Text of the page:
DUNWOODY, Ga. — Like death and taxes, a significant water leak on Dunwoody’s Peeler Mill Court seems certain almost every year.
Longtime resident Erin Smith said during the 20 years she has lived at the home with her husband, Dwight, and their children, there have been at least 15 minor or major water leaks in her front yard. She lives at the top of the hilly street and has personally witnessed the devastation both to her yard and that of her neighbors’ yards at the end of the cul-de-sac.
“It’s almost an annual event that we wake up to water pouring down our hill,” she said. “On Halloween, the water kept gushing out for three hours before the crews arrived.”
The incidents have happened so often, it’s prompted some dark humor, according to the residents. During Halloween, after another early morning leak, several jokesters erected tombstones around the repair spot. One proclaimed “Buster Pipes – Cracked Under Pressure,” while another memorialized “Walter Pressure – Slowly Sputtered Out.” And finally, one tombstone paid respects to “Count E. Maintenance – Buried and Forgotten.”
“If it wasn’t such a waste of money, it might be funny,” Smith said. “But this has gone on way too long. We had another major leak last Thursday, and it’s getting to be ridiculous.”
DeKalb County officials say that the leaks have been caused by a county-wide aging water and sewer system that will be repaired over the next 10 years at a cost of $2.4 billion.
“This area is serviced by a 6-inch-diameter concrete pipe that was originally installed in 1968,” a statement by DeKalb County said. “Since 2011, there have been five water leaks in the public system at this location, according to Department of Watershed Management records. Additionally, there have been two private water leaks at this location.”
Ben Greenwald, who has lived with his family on Peeler Mill Court since 2016, said there have been several incidents since he moved in, and at least four in the past month.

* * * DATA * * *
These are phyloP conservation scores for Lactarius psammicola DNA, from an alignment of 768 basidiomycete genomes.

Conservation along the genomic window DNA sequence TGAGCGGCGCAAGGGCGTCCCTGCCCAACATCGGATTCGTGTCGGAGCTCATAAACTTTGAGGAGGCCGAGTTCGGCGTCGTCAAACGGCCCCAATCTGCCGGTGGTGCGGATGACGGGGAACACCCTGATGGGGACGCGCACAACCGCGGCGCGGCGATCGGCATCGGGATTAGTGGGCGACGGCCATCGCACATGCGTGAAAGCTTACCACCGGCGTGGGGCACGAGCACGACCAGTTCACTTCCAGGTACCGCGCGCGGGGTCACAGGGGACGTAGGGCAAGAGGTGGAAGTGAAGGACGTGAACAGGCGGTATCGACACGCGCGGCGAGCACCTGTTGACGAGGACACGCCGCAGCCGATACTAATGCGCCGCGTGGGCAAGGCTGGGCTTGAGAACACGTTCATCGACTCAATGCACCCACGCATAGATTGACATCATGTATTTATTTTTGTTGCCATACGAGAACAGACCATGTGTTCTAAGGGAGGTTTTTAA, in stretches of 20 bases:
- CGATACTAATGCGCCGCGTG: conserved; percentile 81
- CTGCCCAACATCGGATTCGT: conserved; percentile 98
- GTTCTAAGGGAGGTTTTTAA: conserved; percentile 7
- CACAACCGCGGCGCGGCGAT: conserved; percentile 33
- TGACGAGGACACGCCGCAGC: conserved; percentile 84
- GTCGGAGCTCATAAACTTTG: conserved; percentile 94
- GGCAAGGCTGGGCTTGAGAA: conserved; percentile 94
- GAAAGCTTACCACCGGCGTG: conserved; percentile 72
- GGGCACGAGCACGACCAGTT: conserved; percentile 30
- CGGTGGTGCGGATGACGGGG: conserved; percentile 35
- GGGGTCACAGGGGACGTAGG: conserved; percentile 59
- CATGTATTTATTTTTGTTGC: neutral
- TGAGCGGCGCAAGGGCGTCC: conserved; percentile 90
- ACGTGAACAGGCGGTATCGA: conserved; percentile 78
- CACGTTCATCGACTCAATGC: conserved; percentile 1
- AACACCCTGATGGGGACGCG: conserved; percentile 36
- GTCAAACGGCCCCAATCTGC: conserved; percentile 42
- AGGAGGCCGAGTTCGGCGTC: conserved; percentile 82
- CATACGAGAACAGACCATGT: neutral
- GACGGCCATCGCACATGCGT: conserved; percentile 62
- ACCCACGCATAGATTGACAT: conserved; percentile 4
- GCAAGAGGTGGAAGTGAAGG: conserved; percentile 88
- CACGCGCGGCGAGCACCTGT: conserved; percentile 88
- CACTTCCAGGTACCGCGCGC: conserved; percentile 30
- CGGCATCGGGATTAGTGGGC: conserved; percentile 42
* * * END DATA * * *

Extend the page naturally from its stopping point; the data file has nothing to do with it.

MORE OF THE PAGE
“It seems to be escalating, and the fixes that they are doing seem to be little more than just patching, rather than actually addressing the problem,” Greenwald said. “It’s frustrating watching thousands of dollars in taxpayer money being wasted in this manner, as well as the inconvenience to all the neighbors.”
Greenwald said the incidents and the repair process seem to occur in a predictable manner.
“First, you go to turn on a faucet or a shower, and there is no water coming out, so we look outside and there’s all the water running down the street,” he said. “We then call DeKalb County, which sets off a two- to five-hour process of them coming out, turning our water off, digging a trench, fixing something, and then putting the dirt back in. And then everything works great, until it doesn’t.”
The neighbors have said that while they are impressed with the response time from DeKalb County, they are frustrated about the collateral damage that has been caused by the crews and the lack of a permanent fix.
“Last year, we got our streets paved, and the last time they dug the trench, as they usually do, they put the dirt in the road,” Greenwald said. “But when they replaced the dirt into the trench, the machines left big gouge marks in the pavement. I doubt DeKalb County will be back to repair that damage.”
The Smiths say they have also experienced significant damage to their yard, including broken irrigation sprinklers, which they have had to repair at their own expense. In addition, several times, sod replacement has been slow.
“The last time, it took seven months for the sod replacement costs to be sent, “she said. “I had to pay for it, then wait for the county to reimburse me.”
Rachel Williams, the Smiths next door neighbor, said her young children really enjoy watching the repair work, but she would prefer a different type of entertainment for them.
“We do love the digger action, but we wish the county would be more proactive in finding a real solution,” she said.
The county’s statement said that DeKalb County has repaired the pipe at different points two times and replaced a service line that was deteriorated. The statement did not indicate when permanent repairs to the lines would occur at the Peeler Mill Court or whether it was listed as a priority on the county’s repair list.